Upon exiting the winery itself, we were then on another corner of the same green square where the tasting room was – and the staff had set up an old wooden table under a tree with a few bottles of wine, glasses, and spittoons. The location couldn’t have been more lovely on an early summer day. Four wines were on offer.

1. T.H. Sauvignon Blanc Leyda, 2008. This was the most expensive wine of the tasting; it retails for around $15 and is a new label for the winery. T.H. stands for “Terroir Hunter” – the idea is that these are wines from distinct geographic locations and are therefore more interesting than their more traditional product lines; this one was from the Leyda valley, to the west of the winery itself. The Leyda valley is nearly at the coast (like the Casablanca valley) and has a similar maritime climate. My notes follow:

Definitely more of a peppery nose (tomato leaf?). Not sweet, good typicité. Not very much like Sancerre, not Kiwi passionfruit salad wine either. Not particularly mineral. Savory on the finish, moderately tasty.

This wine was well made and (to me) a bit on the boring side, not offering much in the way of distinction. Still, it was nice to see the new owners attempting this kind of course change for an old, somewhat fusty family winery.

2. Aliwen Reserva Cabernet Sauvignon / Carménère 2007. This would appear to be two levels down from the T.H. wines, going for about $6 locally; this was produced from the Rapel valley, which is the next major wine producing region to the south (Cachapoal and Colchagua valleys are contained within the larger Rapel valley denomination); this is an inland, often mostly warmer region. My notes follow:

American oak on this one. Fairly light in color, ruby red. 30% carménère, therefore less color here according to the guide. Very fruity on the nose, red simple fruit and perhaps some vanilla. Moderately complex with a dark, tannic finish. Not particularly interesting; obvious wood; a little thin.Frankly not bad for six bucks, but not something I’d really want to drink either. At this point, the guide went off script and talked about the Chilean national preference for strong wood flavors, singling out Misiones de Rengo winery for being especially popular – it’s got a Catholic cross on the label, they use new barrels AND wood chips, he said, so it’s the most popular wine for Chileans who want a good wine. Interesting!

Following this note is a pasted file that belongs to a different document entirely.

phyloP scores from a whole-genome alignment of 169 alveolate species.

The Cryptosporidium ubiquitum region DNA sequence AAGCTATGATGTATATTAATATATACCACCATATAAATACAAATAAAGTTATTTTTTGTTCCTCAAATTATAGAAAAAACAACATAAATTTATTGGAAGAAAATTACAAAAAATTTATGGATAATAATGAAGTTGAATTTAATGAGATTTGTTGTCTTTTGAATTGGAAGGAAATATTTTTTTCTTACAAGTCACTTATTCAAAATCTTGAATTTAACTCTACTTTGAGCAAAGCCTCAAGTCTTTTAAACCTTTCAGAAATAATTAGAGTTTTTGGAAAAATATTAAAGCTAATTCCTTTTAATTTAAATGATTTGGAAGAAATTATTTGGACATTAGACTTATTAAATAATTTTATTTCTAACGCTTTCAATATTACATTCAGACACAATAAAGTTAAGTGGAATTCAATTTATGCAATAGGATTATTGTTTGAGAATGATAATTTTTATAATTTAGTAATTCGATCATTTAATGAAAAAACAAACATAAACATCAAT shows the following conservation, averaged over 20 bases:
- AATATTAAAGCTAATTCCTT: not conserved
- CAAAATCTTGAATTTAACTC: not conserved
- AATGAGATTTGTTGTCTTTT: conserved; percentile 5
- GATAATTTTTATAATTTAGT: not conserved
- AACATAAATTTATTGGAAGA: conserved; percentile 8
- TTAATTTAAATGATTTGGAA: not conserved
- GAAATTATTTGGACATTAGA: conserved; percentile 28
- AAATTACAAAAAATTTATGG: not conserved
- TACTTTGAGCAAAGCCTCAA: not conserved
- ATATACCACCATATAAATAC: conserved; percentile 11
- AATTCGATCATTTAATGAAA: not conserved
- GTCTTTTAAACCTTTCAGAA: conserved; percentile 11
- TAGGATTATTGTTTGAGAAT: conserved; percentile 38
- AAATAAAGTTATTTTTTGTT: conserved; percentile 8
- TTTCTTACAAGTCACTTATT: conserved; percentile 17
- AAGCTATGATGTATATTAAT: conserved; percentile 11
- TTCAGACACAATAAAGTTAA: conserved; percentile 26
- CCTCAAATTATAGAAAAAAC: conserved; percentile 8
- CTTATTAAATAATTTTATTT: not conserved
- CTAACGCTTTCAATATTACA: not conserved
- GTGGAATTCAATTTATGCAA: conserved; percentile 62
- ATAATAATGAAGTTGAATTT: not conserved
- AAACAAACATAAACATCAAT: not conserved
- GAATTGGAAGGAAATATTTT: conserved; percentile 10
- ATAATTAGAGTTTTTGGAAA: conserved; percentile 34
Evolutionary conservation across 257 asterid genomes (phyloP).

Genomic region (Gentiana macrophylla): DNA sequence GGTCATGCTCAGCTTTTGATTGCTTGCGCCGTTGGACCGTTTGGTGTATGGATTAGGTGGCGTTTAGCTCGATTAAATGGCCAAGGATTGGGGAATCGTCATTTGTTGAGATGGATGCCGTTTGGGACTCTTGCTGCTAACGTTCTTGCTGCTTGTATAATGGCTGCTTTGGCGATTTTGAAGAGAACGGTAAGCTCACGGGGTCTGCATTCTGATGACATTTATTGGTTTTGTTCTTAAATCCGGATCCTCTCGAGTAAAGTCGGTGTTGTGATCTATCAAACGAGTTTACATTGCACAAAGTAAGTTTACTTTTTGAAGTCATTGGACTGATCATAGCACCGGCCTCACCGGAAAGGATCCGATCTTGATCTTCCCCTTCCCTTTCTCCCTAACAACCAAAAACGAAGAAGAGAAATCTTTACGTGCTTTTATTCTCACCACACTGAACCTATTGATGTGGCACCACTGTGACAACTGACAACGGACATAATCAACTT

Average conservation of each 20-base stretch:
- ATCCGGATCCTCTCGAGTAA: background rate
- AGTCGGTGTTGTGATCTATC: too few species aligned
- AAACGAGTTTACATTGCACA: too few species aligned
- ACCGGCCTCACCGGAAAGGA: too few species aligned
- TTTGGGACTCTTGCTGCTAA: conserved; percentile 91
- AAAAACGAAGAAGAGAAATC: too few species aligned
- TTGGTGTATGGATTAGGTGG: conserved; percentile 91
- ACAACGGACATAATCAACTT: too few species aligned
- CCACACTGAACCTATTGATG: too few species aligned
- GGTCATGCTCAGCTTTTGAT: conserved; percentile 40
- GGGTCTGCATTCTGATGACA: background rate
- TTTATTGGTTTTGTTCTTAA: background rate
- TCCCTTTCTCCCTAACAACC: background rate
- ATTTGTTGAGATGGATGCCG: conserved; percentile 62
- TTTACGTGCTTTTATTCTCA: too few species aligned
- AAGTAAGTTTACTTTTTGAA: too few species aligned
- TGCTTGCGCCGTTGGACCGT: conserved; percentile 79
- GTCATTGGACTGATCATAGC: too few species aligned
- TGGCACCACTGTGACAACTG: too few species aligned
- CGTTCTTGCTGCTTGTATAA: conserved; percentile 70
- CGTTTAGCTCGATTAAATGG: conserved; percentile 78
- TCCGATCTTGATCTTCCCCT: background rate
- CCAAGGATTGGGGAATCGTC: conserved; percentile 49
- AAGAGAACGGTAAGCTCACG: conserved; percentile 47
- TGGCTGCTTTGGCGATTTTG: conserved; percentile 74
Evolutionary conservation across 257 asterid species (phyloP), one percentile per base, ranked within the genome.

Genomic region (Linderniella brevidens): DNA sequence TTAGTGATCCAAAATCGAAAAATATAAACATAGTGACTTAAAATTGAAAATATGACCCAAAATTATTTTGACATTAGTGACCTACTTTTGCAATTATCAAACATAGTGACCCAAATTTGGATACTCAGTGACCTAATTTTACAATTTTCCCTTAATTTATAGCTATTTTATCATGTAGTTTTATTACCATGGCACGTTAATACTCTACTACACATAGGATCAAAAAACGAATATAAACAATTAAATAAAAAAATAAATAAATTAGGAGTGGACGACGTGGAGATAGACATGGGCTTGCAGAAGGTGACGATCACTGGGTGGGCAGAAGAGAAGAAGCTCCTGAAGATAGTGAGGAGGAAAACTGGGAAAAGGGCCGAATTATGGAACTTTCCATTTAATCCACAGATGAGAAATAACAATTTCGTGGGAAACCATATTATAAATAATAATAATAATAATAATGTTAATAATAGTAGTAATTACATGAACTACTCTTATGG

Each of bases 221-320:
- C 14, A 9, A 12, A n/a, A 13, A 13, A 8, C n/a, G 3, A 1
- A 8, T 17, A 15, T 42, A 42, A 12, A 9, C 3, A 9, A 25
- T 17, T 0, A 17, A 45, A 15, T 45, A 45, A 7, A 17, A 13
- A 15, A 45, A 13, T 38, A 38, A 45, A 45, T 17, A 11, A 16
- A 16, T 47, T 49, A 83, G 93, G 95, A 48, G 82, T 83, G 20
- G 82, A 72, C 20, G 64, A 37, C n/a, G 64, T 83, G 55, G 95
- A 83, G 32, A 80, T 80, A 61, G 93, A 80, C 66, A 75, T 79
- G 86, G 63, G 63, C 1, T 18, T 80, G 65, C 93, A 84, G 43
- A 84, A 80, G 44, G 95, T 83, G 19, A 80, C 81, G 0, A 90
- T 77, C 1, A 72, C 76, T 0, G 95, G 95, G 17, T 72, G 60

3. Sybaris Cabernet Sauvignon 2007. This would be their mainstream “reserve” line, selling for around $10 locally. This is an estate wine, produced near the original winery in the Maipo valley near Santiago. My notes follow:

Lovely softer/floral typical nose, very attractive. Extremely small green note which is good, all very much in balance here.  Firm, tannic finish; very good value. The finish lasts for some time. Seems a prime example of good value Chilean wine.

4. Finally, a bottle of some God-awful way-too-sweet sparkling confection (Charmat, I believe) was offered in a hot-pink, “women like this, right” bottle obviously focus-grouped to death to appeal to the Brazilian wine market was offered. It smelled like gummi bears and tasted like children’s toothpaste. I didn’t write down what it was called and I don’t see it on their Web site; my best guess is that they’re now looking towards the Brazilian market as well. This (as it turns out) would be the first sign that Brazilians matter very much to the local tourist industry and to the wine industry as well.

We were offered the tasting glasses as a souvenir – lovely, but I don’t want to carry them around for two weeks and probably clean the broken glass out of my luggage after a few days – and then were wished safe travels home by our guide. What did I learn? Well, you’re not going to taste the good stuff at places like this, the cheap stuff is okay, the mid-range stuff is absolutely fine and very good value, and – well, Brazilians like sweet sparkling wine. All in all, this was a successful visit and I very much enjoyed the hospitality. I’d be curious to see what their traditional method sparkling wines taste like – they had some riddling racks on the property and may or may not use gyropalettes (something was lost in translation there) – and to see where the T.H. line is going (the sauvignon blanc was perhaps not the best representation of that line, I suppose).

Next up: Chile, day 1: Santa Rita, Concha y Toro, and Cousiño-Macul.